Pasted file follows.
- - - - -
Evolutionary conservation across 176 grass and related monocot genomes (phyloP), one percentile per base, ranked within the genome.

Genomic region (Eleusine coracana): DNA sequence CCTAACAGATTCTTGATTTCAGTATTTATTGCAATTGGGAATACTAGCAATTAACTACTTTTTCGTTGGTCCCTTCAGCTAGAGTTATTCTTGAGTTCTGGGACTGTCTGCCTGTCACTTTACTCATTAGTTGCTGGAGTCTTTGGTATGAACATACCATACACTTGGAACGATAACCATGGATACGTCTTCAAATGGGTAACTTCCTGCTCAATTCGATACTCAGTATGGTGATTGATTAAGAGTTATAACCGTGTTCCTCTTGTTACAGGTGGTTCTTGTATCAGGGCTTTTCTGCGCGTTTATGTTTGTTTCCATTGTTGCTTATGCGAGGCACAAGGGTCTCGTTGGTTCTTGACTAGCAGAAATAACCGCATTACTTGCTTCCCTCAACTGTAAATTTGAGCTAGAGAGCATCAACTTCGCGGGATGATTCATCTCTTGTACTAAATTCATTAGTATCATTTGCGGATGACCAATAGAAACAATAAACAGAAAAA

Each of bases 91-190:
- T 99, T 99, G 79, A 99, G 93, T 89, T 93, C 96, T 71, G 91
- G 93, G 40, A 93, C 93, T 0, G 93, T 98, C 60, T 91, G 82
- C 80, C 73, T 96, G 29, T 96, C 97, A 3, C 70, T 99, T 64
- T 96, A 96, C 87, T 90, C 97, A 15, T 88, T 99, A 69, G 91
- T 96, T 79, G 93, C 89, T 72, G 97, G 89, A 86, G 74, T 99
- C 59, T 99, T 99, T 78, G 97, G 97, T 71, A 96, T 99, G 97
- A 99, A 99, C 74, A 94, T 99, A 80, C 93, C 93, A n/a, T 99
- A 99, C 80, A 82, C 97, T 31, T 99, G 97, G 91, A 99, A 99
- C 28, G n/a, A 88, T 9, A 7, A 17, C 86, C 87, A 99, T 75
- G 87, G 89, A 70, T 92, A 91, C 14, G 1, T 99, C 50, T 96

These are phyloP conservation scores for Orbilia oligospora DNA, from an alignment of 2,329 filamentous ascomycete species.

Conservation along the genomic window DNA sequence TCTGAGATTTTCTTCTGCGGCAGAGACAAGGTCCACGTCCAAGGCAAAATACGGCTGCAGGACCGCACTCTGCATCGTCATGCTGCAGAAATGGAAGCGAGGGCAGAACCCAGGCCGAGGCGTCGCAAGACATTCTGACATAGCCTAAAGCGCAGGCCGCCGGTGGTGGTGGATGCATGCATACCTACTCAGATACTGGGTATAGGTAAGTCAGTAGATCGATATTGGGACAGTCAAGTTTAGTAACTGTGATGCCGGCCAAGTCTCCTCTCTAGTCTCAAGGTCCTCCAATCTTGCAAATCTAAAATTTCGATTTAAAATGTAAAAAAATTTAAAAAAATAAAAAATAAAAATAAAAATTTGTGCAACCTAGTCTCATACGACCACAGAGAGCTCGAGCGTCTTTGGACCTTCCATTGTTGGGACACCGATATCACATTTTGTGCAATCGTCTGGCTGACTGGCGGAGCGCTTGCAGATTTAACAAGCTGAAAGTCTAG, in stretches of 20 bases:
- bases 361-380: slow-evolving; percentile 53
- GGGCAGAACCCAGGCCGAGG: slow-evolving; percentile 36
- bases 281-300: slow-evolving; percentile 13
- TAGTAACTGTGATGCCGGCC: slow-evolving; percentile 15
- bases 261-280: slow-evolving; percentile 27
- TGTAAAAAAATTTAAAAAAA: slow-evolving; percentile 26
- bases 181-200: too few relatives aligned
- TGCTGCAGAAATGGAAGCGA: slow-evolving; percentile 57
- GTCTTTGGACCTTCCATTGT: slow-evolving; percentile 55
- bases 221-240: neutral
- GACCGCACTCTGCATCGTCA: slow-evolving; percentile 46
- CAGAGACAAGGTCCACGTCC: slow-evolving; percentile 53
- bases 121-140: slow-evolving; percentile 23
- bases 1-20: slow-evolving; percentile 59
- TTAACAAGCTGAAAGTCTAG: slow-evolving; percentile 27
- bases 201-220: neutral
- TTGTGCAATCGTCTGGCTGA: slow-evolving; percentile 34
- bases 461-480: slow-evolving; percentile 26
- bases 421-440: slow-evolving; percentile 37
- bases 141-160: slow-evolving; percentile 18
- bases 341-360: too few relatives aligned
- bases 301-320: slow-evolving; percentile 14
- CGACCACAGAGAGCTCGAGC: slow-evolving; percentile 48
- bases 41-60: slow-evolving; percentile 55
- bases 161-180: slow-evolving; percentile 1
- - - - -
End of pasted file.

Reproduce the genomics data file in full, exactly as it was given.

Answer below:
Evolutionary conservation across 176 grass and related monocot genomes (phyloP), one percentile per base, ranked within the genome.

Genomic region (Eleusine coracana): DNA sequence CCTAACAGATTCTTGATTTCAGTATTTATTGCAATTGGGAATACTAGCAATTAACTACTTTTTCGTTGGTCCCTTCAGCTAGAGTTATTCTTGAGTTCTGGGACTGTCTGCCTGTCACTTTACTCATTAGTTGCTGGAGTCTTTGGTATGAACATACCATACACTTGGAACGATAACCATGGATACGTCTTCAAATGGGTAACTTCCTGCTCAATTCGATACTCAGTATGGTGATTGATTAAGAGTTATAACCGTGTTCCTCTTGTTACAGGTGGTTCTTGTATCAGGGCTTTTCTGCGCGTTTATGTTTGTTTCCATTGTTGCTTATGCGAGGCACAAGGGTCTCGTTGGTTCTTGACTAGCAGAAATAACCGCATTACTTGCTTCCCTCAACTGTAAATTTGAGCTAGAGAGCATCAACTTCGCGGGATGATTCATCTCTTGTACTAAATTCATTAGTATCATTTGCGGATGACCAATAGAAACAATAAACAGAAAAA

Each of bases 91-190:
- T 99, T 99, G 79, A 99, G 93, T 89, T 93, C 96, T 71, G 91
- G 93, G 40, A 93, C 93, T 0, G 93, T 98, C 60, T 91, G 82
- C 80, C 73, T 96, G 29, T 96, C 97, A 3, C 70, T 99, T 64
- T 96, A 96, C 87, T 90, C 97, A 15, T 88, T 99, A 69, G 91
- T 96, T 79, G 93, C 89, T 72, G 97, G 89, A 86, G 74, T 99
- C 59, T 99, T 99, T 78, G 97, G 97, T 71, A 96, T 99, G 97
- A 99, A 99, C 74, A 94, T 99, A 80, C 93, C 93, A n/a, T 99
- A 99, C 80, A 82, C 97, T 31, T 99, G 97, G 91, A 99, A 99
- C 28, G n/a, A 88, T 9, A 7, A 17, C 86, C 87, A 99, T 75
- G 87, G 89, A 70, T 92, A 91, C 14, G 1, T 99, C 50, T 96

These are phyloP conservation scores for Orbilia oligospora DNA, from an alignment of 2,329 filamentous ascomycete species.

Conservation along the genomic window DNA sequence TCTGAGATTTTCTTCTGCGGCAGAGACAAGGTCCACGTCCAAGGCAAAATACGGCTGCAGGACCGCACTCTGCATCGTCATGCTGCAGAAATGGAAGCGAGGGCAGAACCCAGGCCGAGGCGTCGCAAGACATTCTGACATAGCCTAAAGCGCAGGCCGCCGGTGGTGGTGGATGCATGCATACCTACTCAGATACTGGGTATAGGTAAGTCAGTAGATCGATATTGGGACAGTCAAGTTTAGTAACTGTGATGCCGGCCAAGTCTCCTCTCTAGTCTCAAGGTCCTCCAATCTTGCAAATCTAAAATTTCGATTTAAAATGTAAAAAAATTTAAAAAAATAAAAAATAAAAATAAAAATTTGTGCAACCTAGTCTCATACGACCACAGAGAGCTCGAGCGTCTTTGGACCTTCCATTGTTGGGACACCGATATCACATTTTGTGCAATCGTCTGGCTGACTGGCGGAGCGCTTGCAGATTTAACAAGCTGAAAGTCTAG, in stretches of 20 bases:
- bases 361-380: slow-evolving; percentile 53
- GGGCAGAACCCAGGCCGAGG: slow-evolving; percentile 36
- bases 281-300: slow-evolving; percentile 13
- TAGTAACTGTGATGCCGGCC: slow-evolving; percentile 15
- bases 261-280: slow-evolving; percentile 27
- TGTAAAAAAATTTAAAAAAA: slow-evolving; percentile 26
- bases 181-200: too few relatives aligned
- TGCTGCAGAAATGGAAGCGA: slow-evolving; percentile 57
- GTCTTTGGACCTTCCATTGT: slow-evolving; percentile 55
- bases 221-240: neutral
- GACCGCACTCTGCATCGTCA: slow-evolving; percentile 46
- CAGAGACAAGGTCCACGTCC: slow-evolving; percentile 53
- bases 121-140: slow-evolving; percentile 23
- bases 1-20: slow-evolving; percentile 59
- TTAACAAGCTGAAAGTCTAG: slow-evolving; percentile 27
- bases 201-220: neutral
- TTGTGCAATCGTCTGGCTGA: slow-evolving; percentile 34
- bases 461-480: slow-evolving; percentile 26
- bases 421-440: slow-evolving; percentile 37
- bases 141-160: slow-evolving; percentile 18
- bases 341-360: too few relatives aligned
- bases 301-320: slow-evolving; percentile 14
- CGACCACAGAGAGCTCGAGC: slow-evolving; percentile 48
- bases 41-60: slow-evolving; percentile 55
- bases 161-180: slow-evolving; percentile 1